Nursing care plan for acute coronary syndrome

Nursing care plan for acute coronary syndrome .

Introduction

Acute coronary syndrome (ACS) is an umbrella term used to describe a range of medical conditions caused by reduced blood flow to the heart. It includes, unstable angina (UA), non-ST segment elevation myocardial infarction (NSTEMI) & ST segment elevation myocardial infarction (STEMI). It is also known as a silent killer due to its high mortality and tendency to cause sudden death. To ensure proper care and treatment of ACS, professionals need to be aware of the different components of nursing care plan that has to be developed for ACS.

Assessment

Symptomatology: Symptoms including chest pain, pressure and discomfort, palpitations, dyspnea, diaphoresis, nausea, dizziness, and lightheadedness should be detected.

Diagnostic tests: Appropriate diagnostic tests such as ECG, Troponin, CBC and BNP should be taken.

Medical history: A complete medical history including past cardiac history, risk factors, current medications, family history, and lifestyle should be documented.

Physical assessment: Physical examination should include vital signs and signs of cardiac compromise.

Nursing Diagnosis

  • Ineffective tissue perfusion related to reduced myocardial oxygen supply secondary to ACS.
  • Ineffective health maintenance related to inadequate knowledge about self-care and lifestyle modifications.
  • Risk for Infection related to characterized presence of acute respiratory failure.
  • Ineffective coping related to fear of dying or having a recurrent of cardiac event.

Outcomes

  • The patient will be able to maintain adequate oxygenation and tissue perfusion.
  • The patient will be able to explain the treatment plan.
  • The patient will demonstrate effective coping strategies for stress management.
  • The patient will follow doctor’s advice in terms of medication and lifestyle modification.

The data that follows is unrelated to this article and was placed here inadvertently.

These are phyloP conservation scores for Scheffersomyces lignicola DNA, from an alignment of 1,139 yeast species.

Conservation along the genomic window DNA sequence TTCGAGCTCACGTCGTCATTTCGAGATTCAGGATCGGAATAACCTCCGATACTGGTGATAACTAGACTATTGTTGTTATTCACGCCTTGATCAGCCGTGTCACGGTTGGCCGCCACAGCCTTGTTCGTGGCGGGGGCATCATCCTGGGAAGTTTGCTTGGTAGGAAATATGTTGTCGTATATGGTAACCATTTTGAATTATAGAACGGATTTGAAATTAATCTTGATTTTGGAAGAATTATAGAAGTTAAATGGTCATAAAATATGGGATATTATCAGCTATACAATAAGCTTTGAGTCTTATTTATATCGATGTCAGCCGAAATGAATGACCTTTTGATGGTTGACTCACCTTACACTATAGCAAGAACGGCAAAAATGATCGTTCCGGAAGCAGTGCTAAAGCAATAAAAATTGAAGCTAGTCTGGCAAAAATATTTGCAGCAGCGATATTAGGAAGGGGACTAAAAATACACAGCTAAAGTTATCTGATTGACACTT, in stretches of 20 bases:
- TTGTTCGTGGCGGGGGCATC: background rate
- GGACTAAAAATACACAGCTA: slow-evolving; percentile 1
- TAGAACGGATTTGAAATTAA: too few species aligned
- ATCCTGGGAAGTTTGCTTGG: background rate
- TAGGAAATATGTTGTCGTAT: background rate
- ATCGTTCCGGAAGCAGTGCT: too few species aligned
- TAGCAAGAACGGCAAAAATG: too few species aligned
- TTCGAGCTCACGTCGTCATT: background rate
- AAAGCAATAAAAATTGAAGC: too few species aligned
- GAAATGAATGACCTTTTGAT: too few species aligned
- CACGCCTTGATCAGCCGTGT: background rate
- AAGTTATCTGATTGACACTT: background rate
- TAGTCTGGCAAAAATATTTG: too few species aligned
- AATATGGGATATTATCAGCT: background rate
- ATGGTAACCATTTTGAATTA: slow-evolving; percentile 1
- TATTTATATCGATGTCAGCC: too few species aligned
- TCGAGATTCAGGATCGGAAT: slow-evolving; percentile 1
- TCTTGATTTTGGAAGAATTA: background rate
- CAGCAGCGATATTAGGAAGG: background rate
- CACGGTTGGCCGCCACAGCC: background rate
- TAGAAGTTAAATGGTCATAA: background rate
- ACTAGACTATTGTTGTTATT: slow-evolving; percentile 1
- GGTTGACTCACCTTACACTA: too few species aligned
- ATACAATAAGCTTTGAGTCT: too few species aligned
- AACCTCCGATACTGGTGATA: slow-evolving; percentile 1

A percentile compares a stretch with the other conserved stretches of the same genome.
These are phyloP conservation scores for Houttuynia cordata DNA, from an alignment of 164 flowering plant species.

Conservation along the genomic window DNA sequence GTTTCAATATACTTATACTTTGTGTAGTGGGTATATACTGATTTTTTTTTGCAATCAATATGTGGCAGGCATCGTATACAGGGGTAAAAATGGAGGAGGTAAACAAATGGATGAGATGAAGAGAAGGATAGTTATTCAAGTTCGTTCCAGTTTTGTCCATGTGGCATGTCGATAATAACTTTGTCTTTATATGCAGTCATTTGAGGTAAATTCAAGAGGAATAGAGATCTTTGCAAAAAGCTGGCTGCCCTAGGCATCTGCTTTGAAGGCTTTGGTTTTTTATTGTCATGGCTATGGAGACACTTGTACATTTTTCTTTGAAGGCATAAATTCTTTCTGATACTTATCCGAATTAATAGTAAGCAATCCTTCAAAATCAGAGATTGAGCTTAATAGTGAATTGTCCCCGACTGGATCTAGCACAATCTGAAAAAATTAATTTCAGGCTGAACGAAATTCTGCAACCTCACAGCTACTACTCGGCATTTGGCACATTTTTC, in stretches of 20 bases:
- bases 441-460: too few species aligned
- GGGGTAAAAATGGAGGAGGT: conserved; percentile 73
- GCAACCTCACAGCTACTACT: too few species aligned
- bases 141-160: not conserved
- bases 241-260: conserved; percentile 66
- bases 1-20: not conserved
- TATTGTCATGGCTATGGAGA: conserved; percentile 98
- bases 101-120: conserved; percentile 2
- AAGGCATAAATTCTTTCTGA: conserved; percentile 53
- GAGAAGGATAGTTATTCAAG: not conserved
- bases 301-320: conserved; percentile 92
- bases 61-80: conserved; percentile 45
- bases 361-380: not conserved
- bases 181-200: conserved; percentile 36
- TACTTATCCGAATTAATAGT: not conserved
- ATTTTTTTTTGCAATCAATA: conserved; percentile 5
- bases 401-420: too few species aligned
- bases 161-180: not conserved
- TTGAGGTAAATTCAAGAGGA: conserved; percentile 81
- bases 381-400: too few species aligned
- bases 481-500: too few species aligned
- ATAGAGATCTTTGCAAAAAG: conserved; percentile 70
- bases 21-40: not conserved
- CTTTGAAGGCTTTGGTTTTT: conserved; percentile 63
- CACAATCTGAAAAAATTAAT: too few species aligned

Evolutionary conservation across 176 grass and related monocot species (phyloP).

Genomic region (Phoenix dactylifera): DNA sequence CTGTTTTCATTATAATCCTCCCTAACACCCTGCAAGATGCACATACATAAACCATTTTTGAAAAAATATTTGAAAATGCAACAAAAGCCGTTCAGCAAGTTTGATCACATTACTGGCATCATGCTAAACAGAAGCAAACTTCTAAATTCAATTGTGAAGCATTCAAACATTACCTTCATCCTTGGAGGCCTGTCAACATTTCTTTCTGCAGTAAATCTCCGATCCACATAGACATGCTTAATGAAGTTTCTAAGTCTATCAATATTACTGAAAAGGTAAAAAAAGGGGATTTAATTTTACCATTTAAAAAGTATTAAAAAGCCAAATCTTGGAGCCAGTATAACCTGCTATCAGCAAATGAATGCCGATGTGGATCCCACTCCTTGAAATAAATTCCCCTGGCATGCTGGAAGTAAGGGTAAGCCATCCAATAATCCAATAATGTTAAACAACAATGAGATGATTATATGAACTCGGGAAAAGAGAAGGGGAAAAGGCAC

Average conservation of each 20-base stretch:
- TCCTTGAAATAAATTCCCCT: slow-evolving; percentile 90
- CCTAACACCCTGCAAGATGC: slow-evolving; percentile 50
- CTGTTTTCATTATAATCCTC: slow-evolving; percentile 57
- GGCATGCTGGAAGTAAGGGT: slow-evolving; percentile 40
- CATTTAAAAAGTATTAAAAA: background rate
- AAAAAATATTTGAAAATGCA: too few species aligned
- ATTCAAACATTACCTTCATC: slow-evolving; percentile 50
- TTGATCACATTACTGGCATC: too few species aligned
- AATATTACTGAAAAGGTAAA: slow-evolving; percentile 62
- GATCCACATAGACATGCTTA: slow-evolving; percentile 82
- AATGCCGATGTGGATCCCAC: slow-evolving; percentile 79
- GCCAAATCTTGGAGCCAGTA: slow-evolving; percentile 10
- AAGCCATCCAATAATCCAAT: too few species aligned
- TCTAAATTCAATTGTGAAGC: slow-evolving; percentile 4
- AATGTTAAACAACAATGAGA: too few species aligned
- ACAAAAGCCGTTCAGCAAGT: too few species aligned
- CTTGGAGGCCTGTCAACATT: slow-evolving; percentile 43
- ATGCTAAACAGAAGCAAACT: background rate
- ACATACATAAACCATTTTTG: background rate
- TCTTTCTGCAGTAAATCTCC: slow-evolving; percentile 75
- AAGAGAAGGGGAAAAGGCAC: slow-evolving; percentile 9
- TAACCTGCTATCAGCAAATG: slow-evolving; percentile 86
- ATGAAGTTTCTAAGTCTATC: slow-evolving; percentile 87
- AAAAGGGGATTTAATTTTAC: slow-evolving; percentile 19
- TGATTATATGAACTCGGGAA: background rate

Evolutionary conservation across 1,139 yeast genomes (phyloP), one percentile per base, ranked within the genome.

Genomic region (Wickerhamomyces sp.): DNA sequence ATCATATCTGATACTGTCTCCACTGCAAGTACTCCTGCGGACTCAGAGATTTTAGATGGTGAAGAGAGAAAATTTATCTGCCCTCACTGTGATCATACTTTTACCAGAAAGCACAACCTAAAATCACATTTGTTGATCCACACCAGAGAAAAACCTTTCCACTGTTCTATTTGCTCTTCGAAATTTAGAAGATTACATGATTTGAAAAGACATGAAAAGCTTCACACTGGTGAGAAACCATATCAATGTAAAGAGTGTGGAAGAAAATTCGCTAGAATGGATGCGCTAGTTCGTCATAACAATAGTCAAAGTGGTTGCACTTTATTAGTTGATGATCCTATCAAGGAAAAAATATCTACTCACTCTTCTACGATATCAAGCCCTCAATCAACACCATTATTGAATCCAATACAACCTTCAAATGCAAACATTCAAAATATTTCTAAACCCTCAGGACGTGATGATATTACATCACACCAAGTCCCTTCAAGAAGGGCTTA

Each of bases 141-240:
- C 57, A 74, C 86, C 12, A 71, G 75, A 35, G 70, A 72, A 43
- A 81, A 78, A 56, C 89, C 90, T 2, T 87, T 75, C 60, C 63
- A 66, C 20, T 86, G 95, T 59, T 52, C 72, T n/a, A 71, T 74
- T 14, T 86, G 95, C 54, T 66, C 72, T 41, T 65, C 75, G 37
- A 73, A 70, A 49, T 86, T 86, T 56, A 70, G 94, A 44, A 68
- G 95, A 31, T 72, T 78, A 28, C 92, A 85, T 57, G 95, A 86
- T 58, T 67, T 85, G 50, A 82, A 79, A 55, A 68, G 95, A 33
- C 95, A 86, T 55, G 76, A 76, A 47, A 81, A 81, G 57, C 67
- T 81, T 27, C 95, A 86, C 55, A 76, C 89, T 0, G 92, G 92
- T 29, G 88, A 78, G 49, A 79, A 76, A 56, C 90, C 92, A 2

• The patient will have increased understanding of risk factors related to ACS.

Interventions

  • Evaluate and monitor vital signs, chest pain, ECGs, laboratory findings and other diagnostic modalities on regular basis.
  • Educate patient about lifestyle modifications, diet, exercise and importance of compliance with therapy.
  • Provide appropriate patient education in regard to risk factors, medications, and self-care measures.
  • Provide emotional support and reassurance to the patient and family.
  • Monitor neurosensory status
  • Encourage patient to grieve loss when needed.

Rationales

Monitoring vital signs is important to identify any changes in patient’s condition and initiate timely intervention. Health education helps in reducing anxiety and provides necessary information to the patient and their families. Emotional support and counseling provides an opportunity to address concerns, stress, and psychological implications of the diagnosis. It also improves patient satisfaction.

Evaluation

Patient’s symptoms are managed within normal limit.
Patient shows understanding of self-care practices.
Patient recovers emotionally.

Conclusion

ACS can lead to serious complications and even mortality if not managed properly in time. Several interventions are available to diagnose, prevent, and treat ACS. However, the most important part of managing ACS is developing an effective nursing care plan using a holistic approach to ensure optimal results.

FAQs

  • What is Acute Coronary Syndrome (ACS)?
    ACS is an umbrella term used to describe a range of medical conditions caused by reduced blood flow to the heart. It includes unstable angina, non-ST segment elevation myocardial infarction, and ST segment elevation myocardial infarction.
  • What are the symptoms of ACS?
    Symptoms of ACS include chest pain, pressure and discomfort, palpitations, dyspnea, diaphoresis, nausea, dizziness, and lightheadedness.
  • What are some of the interventions to manage ACS?
    Interventions to manage ACS include monitoring vital signs, laboratory tests, and other diagnostic modalities; providing emotional support and reassurance to patient and family; educating patient about lifestyle modifications, diet and exercise; and providing emotional support and counseling.
  • What tests are done for the diagnosis of ACS?
    Tests for the diagnosis of ACS include ECG, Troponin, CBC, and BNP.
  • What are the outcomes of an ACS nursing care plan?
    Outcomes of an ACS nursing care plan include maintaining adequate oxygenation and tissue perfusion, ability to explain the treatment plan, demonstration of effective coping strategies, follow doctor’s advice, and increased understanding of risk factors related to ACS.

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